Days after the Navy secretary criticized a shipbuilder for ongoing problems with a new $13 billion aircraft carrier, his No. 2 acknowledged the service should be held accountable for decisions that contributed to the issues.
Under Secretary of the Navy Thomas Modly said Friday that the service should not have opted to put so many new technologies on the first Ford-class aircraft carrier, which has delayed the delivery of the ship and pushed it over budget.
"We as a Navy and the Department of Defense have a lot to be held accountable for with respect to certain decisions that were made to put in all those new technologies at once on that new platform," Modly said at the 2019 Military Reporters and Editors conference outside Washington. "And I think we're accepting responsibility."
Modly's comments follow strong criticism unleashed by Navy Secretary Richard V. Spencer this week on Huntington Ingalls Industries (HII), the Virginia-based shipbuilder that constructed the carrier Gerald R. Ford. Spencer at one point said HII had "no idea" what it was doing when it came to fixing ongoing problems with the carrier's new weapons elevators, which bring ammunition to the flight deck.
Spencer told President Donald Trump earlier this year that the commander in chief could fire him if the problems weren't fixed. The Navy secretary said Wednesday that he made that deal to "rally" HII into getting the 11 weapons elevators on board functioning.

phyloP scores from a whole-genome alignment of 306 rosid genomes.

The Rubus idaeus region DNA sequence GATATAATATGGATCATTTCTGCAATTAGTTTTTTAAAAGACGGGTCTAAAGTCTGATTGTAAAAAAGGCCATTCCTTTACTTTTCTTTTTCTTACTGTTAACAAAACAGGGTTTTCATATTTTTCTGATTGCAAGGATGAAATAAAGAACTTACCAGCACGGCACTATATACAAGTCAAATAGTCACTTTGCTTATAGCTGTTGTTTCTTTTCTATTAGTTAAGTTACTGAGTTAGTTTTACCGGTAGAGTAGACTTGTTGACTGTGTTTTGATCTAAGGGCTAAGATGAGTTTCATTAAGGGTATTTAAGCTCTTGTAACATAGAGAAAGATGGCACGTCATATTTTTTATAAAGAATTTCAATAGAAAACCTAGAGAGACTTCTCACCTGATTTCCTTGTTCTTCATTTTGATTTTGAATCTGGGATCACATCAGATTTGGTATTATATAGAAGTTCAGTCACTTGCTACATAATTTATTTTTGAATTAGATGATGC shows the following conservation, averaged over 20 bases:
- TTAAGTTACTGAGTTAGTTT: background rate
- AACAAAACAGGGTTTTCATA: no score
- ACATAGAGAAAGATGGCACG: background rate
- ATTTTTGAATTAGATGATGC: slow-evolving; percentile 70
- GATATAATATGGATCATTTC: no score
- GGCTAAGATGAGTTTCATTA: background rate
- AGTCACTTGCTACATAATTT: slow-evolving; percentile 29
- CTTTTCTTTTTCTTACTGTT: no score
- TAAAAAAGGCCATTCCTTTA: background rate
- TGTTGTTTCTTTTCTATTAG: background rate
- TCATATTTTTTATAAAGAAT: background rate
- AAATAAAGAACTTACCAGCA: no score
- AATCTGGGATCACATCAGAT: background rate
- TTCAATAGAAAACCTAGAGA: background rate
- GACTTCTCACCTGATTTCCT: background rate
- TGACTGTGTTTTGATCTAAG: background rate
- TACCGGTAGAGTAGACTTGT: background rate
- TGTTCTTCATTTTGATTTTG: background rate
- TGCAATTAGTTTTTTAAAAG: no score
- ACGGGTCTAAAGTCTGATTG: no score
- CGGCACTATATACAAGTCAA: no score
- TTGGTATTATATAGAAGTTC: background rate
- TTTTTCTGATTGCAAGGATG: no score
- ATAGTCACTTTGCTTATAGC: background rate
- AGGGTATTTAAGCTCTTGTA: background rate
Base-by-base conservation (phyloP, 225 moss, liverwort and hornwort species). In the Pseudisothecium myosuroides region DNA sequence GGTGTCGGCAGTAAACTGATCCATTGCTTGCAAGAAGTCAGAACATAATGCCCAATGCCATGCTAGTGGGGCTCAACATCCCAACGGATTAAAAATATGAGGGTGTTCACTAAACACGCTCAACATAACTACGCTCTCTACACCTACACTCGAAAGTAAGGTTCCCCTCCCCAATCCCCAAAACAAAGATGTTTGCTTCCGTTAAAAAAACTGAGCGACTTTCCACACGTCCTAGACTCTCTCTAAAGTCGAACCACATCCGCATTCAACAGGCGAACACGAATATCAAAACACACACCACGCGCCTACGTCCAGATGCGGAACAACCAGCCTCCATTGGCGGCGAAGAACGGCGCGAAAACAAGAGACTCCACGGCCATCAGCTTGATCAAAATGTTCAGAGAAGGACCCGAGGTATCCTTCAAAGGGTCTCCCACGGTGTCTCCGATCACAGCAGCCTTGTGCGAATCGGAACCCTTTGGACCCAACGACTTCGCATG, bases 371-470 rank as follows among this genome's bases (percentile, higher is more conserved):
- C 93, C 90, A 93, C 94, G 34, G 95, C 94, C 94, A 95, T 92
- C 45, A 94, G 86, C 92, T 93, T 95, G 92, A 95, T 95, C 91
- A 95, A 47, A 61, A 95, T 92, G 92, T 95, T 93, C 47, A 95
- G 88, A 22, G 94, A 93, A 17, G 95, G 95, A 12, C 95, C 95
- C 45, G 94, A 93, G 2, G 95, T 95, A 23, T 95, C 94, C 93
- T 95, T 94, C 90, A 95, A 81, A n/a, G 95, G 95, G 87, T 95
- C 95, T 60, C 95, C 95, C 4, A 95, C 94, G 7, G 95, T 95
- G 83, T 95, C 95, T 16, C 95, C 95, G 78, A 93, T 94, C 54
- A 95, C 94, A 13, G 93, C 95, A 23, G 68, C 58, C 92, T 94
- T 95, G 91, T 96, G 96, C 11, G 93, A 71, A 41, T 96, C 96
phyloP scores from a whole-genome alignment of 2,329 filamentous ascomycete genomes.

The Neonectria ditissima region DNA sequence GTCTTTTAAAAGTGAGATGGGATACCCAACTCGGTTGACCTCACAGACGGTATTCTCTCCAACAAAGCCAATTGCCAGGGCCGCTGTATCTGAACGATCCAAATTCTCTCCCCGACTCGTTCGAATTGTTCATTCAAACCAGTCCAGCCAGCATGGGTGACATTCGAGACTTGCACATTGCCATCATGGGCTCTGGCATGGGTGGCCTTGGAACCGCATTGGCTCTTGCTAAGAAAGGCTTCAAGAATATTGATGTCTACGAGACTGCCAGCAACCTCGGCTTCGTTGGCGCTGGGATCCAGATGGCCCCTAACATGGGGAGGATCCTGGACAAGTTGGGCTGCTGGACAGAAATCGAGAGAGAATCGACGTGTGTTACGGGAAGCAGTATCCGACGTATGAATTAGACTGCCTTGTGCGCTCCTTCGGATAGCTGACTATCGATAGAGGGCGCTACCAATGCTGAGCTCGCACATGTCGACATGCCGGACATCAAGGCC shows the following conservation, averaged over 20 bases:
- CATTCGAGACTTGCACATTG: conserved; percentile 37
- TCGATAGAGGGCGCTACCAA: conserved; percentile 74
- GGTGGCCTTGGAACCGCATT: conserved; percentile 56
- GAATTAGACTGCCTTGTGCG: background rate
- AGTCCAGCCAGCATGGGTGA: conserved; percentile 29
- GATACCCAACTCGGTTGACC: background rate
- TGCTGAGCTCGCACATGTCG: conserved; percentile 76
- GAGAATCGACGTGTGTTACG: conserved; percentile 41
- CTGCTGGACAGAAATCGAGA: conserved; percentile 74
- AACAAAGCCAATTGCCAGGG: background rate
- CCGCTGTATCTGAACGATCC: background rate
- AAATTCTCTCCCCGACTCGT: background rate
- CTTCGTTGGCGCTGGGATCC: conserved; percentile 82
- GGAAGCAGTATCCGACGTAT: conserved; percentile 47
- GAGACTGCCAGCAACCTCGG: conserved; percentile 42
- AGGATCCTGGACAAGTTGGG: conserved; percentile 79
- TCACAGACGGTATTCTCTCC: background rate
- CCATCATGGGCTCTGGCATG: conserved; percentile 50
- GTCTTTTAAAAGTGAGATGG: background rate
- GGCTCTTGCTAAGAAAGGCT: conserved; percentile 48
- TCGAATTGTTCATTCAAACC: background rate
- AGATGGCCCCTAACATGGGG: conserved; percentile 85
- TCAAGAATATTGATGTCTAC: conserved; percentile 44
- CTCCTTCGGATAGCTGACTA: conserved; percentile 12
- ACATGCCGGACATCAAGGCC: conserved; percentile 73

"I didn't think [they were] really focusing on it," Spencer told reporters in Washington this week. "... Then in the spring of this year, HII management says, 'Oops, it's going to be 2020. We really have no idea what we're doing.'"
Modly denied that Navy leaders are on a mission to undermine the shipbuilder and blame it for the many problems that have delayed the Ford.
"I'm asking you guys to listen to what I have to say and the frustrations that we have with industry in this environment that we're in -- that we've put ourselves in," he said. "... There is a shared responsibility here between us and industry on this problem."
USNI News reported this week that the Ford may not be able to deploy until 2024, which is six years after initially planned. Spencer said four of the 11 weapons elevators had been certified as of Wednesday.
The Navy has also had problems with the carrier's dual-band radar, as well as catapults and arresting gear that launch and catch aircraft on the flight deck.
Beci Brenton, a Huntington Ingalls Industries spokeswoman, said earlier this week that it's important to consider that the new elevators, radar, and catapults and arresting gear were initially going to be spread out and added to the first three Ford-class carriers.
"That plan was changed in 2002 when a decision was made to install all of the new technology on the first ship," she said.
Some of the technologies, Brenton added, have been "more challenging than anticipated."
"This is to be expected on any first-in-class ship," she said. "We will continue to support our Navy partner in their preparations for the ship's deployment, and we're confident that Ford will bring great capability to the Navy and to our Nation for decades to come."
When naval reporter Chris Cavas pressed Modly on getting journalists out on the Ford while it's underway to see some of the problems facing the ship first-hand, the undersecretary pledged transparency.
"Go out there and report on it," Modly said. "... There is no point in us trying to block you guys from that."